Editor’s note: This is a guest piece by journalist Nitin Saxena in New Delhi.
Has China become the biggest bully in the world, and as a result have Indians failed to react strongly enough to its intrusions into Indian territory recently?
The fear of the ‘Dragon’ has been so pervasive of late that we saw no military retaliation even after learning that it had clawed its way five kilometres into Indian territory.
If a similar scene had happened on the India-Pakistan border, daily ‘anti-Pakistan’ demonstrations would have been commonplace at the Pakistan High Commission in New Delhi.
China has extinguished all kinds of open ‘rebellion’ against Beijing using ‘cheque-book’ diplomacy – a modus operandi seen all over the world over the last two decades or so, in turn placing itself in a comfortable position.
It has invested millions, if not billions of dollars in a range of infrastructure activities, along the way twisting the political strategies of many countries in its favour.
India at present imports 87 per cent of its pharmaceutical raw materials, APIs, (active pharmaceutical ingredients) from China, and understandably a blanket ban on Chinese goods will put India in a corner.
A New Delhi pharmacist, Manish Nagpal, said that a sizable part of the country’s economy relies on China. “Even the UV towers recently acquired by India come from there. Banning the Chinese Apps is just an eye-wash (by comparison),” he added.
A journalist, Rajesh Jha, working with the national daily, Statesman, said, “China has always believed in expansionism, and we have been seeing its sinister designs (for the) last 61 years. “The hide and seek game of confrontation and cooperation with Taiwan has made Taipei wary of diplo-economic relations with (China). And now (we) see how it is downsizing Nepal.”
The ban on Chinese-linked Apps and a call to boycott its goods was a mild and late reaction by India.
People expected the Indian Prime Minister to visit Ladakh to take stock of the situation, and then, following discussions with the corps commanders of the army on the ground, he would decide the next course of action.
But nothing of the sort happened.
In fact, the pictures of Indian PM Narendra Modi visiting the soldiers wounded in the Galwan River Valley fist-fight, recuperating in a make-shift ward set up in a conference hall at the army hospital brought with it a volley of ridicule on social media which termed the episode a public-relations exercise, and as a consequence Modi came under fire.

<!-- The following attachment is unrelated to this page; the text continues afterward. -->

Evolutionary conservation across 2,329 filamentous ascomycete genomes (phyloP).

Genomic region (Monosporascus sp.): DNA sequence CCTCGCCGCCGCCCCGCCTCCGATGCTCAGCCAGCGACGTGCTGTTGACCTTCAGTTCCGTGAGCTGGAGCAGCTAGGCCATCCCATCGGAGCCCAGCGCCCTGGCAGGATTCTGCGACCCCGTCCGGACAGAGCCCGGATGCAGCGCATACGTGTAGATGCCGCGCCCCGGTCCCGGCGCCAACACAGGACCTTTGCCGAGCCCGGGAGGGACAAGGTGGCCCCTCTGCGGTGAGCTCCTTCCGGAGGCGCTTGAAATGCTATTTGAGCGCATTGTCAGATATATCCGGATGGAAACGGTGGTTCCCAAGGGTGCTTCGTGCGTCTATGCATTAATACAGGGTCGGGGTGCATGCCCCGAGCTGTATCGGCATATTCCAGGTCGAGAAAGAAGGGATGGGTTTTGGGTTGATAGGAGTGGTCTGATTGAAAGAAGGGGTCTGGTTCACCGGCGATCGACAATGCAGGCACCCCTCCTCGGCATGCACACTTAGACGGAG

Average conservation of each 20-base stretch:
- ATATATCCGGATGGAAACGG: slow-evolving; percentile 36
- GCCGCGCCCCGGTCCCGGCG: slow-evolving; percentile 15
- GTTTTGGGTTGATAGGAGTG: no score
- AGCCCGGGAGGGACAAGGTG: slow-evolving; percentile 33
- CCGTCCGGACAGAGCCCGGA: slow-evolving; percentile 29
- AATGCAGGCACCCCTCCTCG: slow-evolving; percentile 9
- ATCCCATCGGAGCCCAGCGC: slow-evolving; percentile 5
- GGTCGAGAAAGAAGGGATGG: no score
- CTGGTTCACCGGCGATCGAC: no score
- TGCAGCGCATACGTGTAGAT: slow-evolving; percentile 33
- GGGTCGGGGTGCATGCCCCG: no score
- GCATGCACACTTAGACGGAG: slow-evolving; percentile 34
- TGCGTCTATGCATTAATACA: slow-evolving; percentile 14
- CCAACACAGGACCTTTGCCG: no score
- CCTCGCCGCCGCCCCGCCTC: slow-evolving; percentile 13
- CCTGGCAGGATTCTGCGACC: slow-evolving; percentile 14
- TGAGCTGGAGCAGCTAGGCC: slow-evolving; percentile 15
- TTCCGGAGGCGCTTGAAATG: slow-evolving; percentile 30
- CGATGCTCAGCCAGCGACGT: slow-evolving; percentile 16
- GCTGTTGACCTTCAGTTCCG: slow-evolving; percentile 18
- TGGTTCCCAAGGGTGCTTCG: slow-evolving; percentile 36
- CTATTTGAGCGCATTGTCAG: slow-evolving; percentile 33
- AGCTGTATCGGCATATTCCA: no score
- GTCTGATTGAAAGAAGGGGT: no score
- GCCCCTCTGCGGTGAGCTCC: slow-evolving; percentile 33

The Indian television news channels kept stoking the drawing room viewers to have us believe that India had pushed back the Chinese soldiers, and the banning of Chinese apps was a ‘surgical’ strike.
Television debates and experts’ talks on the Indo-China border face-off have displayed a non-direct attack on the military and foreign policy of China with accompanying allegations of it having bullied India.
Beijing has always nurtured double standards on peace and camaraderie as far as India is concerned.
International affairs expert, Fareed Zakaria’s emphasis on the rethinking and re-evaluation of foreign policy vis-à-vis China seems like a forked analysis mouthed by an amateur.
Right from the first prime minister of India, Mr Jawaharlal Nehru’s assertion that ‘fate has marked us for bigger things’ through to the 1978, Indian government’s open-arms stand when it welcomed China’s policy of ‘Reform and Open Door’ which India thought would end the staggering cold war between the two on border issues, nothing has happened.
While China embraced globalisation, liberalized trade and foreign direct investment (FDI), India did not follow suit with the same gusto.
India could not, as its economic activity was not based on a spiral, and it banked on foreign technical know-how to manufacture its indigenous machines for domestic and military preparedness.
China was always an opportunist, and a fine entrepreneur and a visionary.
But with India, it has never been fair, and played on a level playing field.
Instead it has often served as a source of nightmares for New Delhi, including episodes such as the hacking of the Indian prime ministerial office (PMO) computers, and landing in Indian territory and painting boulders with its own country’s name – in the Chinese language.
India has watched all these sinister designs of China and has been reminding them to be more transparent and not to hobnob with other countries that poison them against us.
Yet, despite their best efforts and India’s economic, military and diplomatic capabilities being co-joined with other countries including China, it has never been on its knees in front of China.
And now, as Chinese government controlled broadcasts and its domestic print media have not been able to goad its very own jingoists who are slowly displaying dissatisfaction against their own president, Xi Jinping, the people of China are slowly leaning towards those nations that have been sidelined and bullied by … the bully.